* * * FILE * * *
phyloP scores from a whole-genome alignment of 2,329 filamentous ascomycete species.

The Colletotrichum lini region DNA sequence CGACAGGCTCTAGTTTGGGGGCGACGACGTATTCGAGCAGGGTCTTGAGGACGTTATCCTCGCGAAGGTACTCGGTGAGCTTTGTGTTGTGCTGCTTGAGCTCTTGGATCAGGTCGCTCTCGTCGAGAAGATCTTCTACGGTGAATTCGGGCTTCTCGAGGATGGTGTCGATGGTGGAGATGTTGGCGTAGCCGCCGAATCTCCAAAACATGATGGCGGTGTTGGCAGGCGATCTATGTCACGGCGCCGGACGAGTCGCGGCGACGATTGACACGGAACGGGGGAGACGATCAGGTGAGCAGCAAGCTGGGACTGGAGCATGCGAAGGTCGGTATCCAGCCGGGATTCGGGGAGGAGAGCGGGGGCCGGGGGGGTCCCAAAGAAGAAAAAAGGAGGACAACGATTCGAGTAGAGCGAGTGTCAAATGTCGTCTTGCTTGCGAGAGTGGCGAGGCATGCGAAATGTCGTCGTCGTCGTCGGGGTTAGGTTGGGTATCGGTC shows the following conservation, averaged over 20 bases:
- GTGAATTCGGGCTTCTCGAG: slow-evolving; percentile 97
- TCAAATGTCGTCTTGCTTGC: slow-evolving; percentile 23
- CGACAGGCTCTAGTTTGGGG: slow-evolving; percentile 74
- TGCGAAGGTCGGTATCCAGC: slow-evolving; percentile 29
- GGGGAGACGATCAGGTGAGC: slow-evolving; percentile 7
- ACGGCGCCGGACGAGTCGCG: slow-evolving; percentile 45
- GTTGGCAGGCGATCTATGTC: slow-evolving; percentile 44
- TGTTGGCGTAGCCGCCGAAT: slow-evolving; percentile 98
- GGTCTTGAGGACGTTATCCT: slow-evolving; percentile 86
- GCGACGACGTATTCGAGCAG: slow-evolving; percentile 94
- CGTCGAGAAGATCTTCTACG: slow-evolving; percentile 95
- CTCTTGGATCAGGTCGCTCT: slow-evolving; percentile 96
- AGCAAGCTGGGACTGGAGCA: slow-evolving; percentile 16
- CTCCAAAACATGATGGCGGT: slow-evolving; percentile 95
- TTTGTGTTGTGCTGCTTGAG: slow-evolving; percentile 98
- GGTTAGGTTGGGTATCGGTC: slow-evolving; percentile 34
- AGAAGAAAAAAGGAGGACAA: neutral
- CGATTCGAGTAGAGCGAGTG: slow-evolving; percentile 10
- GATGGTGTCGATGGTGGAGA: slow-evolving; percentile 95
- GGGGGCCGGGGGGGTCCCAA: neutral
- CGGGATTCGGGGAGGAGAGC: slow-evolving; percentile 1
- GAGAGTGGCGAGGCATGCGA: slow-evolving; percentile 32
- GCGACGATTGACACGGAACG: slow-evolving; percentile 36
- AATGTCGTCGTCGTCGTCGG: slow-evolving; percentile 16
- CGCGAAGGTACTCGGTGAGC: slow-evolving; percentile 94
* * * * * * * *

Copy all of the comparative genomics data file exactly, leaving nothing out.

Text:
phyloP scores from a whole-genome alignment of 2,329 filamentous ascomycete species.

The Colletotrichum lini region DNA sequence CGACAGGCTCTAGTTTGGGGGCGACGACGTATTCGAGCAGGGTCTTGAGGACGTTATCCTCGCGAAGGTACTCGGTGAGCTTTGTGTTGTGCTGCTTGAGCTCTTGGATCAGGTCGCTCTCGTCGAGAAGATCTTCTACGGTGAATTCGGGCTTCTCGAGGATGGTGTCGATGGTGGAGATGTTGGCGTAGCCGCCGAATCTCCAAAACATGATGGCGGTGTTGGCAGGCGATCTATGTCACGGCGCCGGACGAGTCGCGGCGACGATTGACACGGAACGGGGGAGACGATCAGGTGAGCAGCAAGCTGGGACTGGAGCATGCGAAGGTCGGTATCCAGCCGGGATTCGGGGAGGAGAGCGGGGGCCGGGGGGGTCCCAAAGAAGAAAAAAGGAGGACAACGATTCGAGTAGAGCGAGTGTCAAATGTCGTCTTGCTTGCGAGAGTGGCGAGGCATGCGAAATGTCGTCGTCGTCGTCGGGGTTAGGTTGGGTATCGGTC shows the following conservation, averaged over 20 bases:
- GTGAATTCGGGCTTCTCGAG: slow-evolving; percentile 97
- TCAAATGTCGTCTTGCTTGC: slow-evolving; percentile 23
- CGACAGGCTCTAGTTTGGGG: slow-evolving; percentile 74
- TGCGAAGGTCGGTATCCAGC: slow-evolving; percentile 29
- GGGGAGACGATCAGGTGAGC: slow-evolving; percentile 7
- ACGGCGCCGGACGAGTCGCG: slow-evolving; percentile 45
- GTTGGCAGGCGATCTATGTC: slow-evolving; percentile 44
- TGTTGGCGTAGCCGCCGAAT: slow-evolving; percentile 98
- GGTCTTGAGGACGTTATCCT: slow-evolving; percentile 86
- GCGACGACGTATTCGAGCAG: slow-evolving; percentile 94
- CGTCGAGAAGATCTTCTACG: slow-evolving; percentile 95
- CTCTTGGATCAGGTCGCTCT: slow-evolving; percentile 96
- AGCAAGCTGGGACTGGAGCA: slow-evolving; percentile 16
- CTCCAAAACATGATGGCGGT: slow-evolving; percentile 95
- TTTGTGTTGTGCTGCTTGAG: slow-evolving; percentile 98
- GGTTAGGTTGGGTATCGGTC: slow-evolving; percentile 34
- AGAAGAAAAAAGGAGGACAA: neutral
- CGATTCGAGTAGAGCGAGTG: slow-evolving; percentile 10
- GATGGTGTCGATGGTGGAGA: slow-evolving; percentile 95
- GGGGGCCGGGGGGGTCCCAA: neutral
- CGGGATTCGGGGAGGAGAGC: slow-evolving; percentile 1
- GAGAGTGGCGAGGCATGCGA: slow-evolving; percentile 32
- GCGACGATTGACACGGAACG: slow-evolving; percentile 36
- AATGTCGTCGTCGTCGTCGG: slow-evolving; percentile 16
- CGCGAAGGTACTCGGTGAGC: slow-evolving; percentile 94